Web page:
• Disability is Natural is a source for new ways of thinking about disability and moving beyond the status quo: www.disabilityisnatural.com
  • Job Accommodation Network is a one-stop web page to get information regarding accommodations at work and advocating for disability rights in the workplace: www.askjan.org
  • Disability Scoop is the nation’s premier source for developmental disability news and information: www.disabilityscoop.com
  • Rooted in Rights tells authentic, accessible stories to challenge stigma and redefine narratives around disability: www.rootedinrights.org
  • Autistic Self Advocacy Network (ASAN) serves as a national grassroots disability rights organization for the autistic community, advocating for systems change and ensuring that the voices of autistic people are heard in policy debates and the halls of power: www.autisticadvocacy.org
  • Sins Invalid promotes leadership opportunities for people with disabilities within our communities and within the broader social justice movement: www.sinsinvalid.org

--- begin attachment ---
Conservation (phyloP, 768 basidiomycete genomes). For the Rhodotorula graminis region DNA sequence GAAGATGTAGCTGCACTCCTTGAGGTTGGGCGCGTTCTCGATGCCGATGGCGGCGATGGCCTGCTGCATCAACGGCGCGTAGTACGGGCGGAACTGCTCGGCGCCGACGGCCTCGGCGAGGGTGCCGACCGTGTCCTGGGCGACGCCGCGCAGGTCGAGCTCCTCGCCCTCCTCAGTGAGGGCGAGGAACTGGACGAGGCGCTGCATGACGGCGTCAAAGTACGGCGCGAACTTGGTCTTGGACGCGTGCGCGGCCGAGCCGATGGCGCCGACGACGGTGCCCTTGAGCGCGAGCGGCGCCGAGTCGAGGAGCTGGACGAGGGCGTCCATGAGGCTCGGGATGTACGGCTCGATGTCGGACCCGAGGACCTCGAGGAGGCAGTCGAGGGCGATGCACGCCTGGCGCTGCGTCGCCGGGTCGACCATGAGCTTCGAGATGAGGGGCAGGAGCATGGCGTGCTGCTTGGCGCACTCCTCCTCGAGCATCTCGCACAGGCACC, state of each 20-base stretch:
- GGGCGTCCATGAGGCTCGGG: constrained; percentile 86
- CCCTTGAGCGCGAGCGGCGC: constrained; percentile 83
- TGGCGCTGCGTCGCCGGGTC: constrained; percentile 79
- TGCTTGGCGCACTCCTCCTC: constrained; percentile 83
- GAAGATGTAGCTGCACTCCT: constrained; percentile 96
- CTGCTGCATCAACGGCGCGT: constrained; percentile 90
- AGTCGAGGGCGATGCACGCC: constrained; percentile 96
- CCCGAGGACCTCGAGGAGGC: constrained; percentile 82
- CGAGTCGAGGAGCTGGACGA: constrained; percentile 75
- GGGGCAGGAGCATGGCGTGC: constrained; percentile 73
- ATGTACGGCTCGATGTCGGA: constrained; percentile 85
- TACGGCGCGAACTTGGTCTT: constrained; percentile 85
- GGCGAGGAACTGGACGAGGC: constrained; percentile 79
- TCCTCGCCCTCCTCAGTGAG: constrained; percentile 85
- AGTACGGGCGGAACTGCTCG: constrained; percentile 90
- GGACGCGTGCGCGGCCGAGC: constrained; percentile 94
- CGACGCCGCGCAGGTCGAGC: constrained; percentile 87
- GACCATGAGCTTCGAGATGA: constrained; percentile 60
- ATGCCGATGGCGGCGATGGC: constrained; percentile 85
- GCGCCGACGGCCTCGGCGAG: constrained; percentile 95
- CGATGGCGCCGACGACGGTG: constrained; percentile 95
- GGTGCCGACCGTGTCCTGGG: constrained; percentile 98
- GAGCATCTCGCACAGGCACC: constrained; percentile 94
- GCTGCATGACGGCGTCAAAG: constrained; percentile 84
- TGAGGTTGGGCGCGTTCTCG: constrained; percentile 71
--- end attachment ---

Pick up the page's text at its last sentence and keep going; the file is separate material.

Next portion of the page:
• The Disability Visibility Project is an online community dedicated to creating, sharing, and amplifying disability media and culture: https://disabilityvisibilityproject.com/
  • The National Association of the Deaf is the nation’s premier civil rights organization of, by and for deaf and hard of hearing individuals in the United States of America: https://www.nad.org/
  • The National Council on Independent Living is the longest-running national cross-disability, grassroots organization run by and for people with disabilities: https://ncil.org
  • National Federation of the Blind is the oldest and largest nationwide organization of blind Americans. The National Federation of the Blind is continuously working toward securing full integration, equality, independence, acceptance, and respect for all blind Americans: https://nfb.org
  • Self Advocates Becoming Empowered (SABE) is the United States’ national self-advocacy organization: https://www.sabeusa.org
  • Crip Camp: A Disability Revolution is a feature-length documentary about the disability rights movement available on Netflix and YouTube: https://youtu.be/OFS8SpwioZ4
[Image description: photo of Mia Mingus on a colorful striped background with her quote, “Understanding disability and ableism is the work of every revolutionary, activist and organizer – of every human being.” Mia Mingus, writer and community organizer for transformative justice and disability justice.]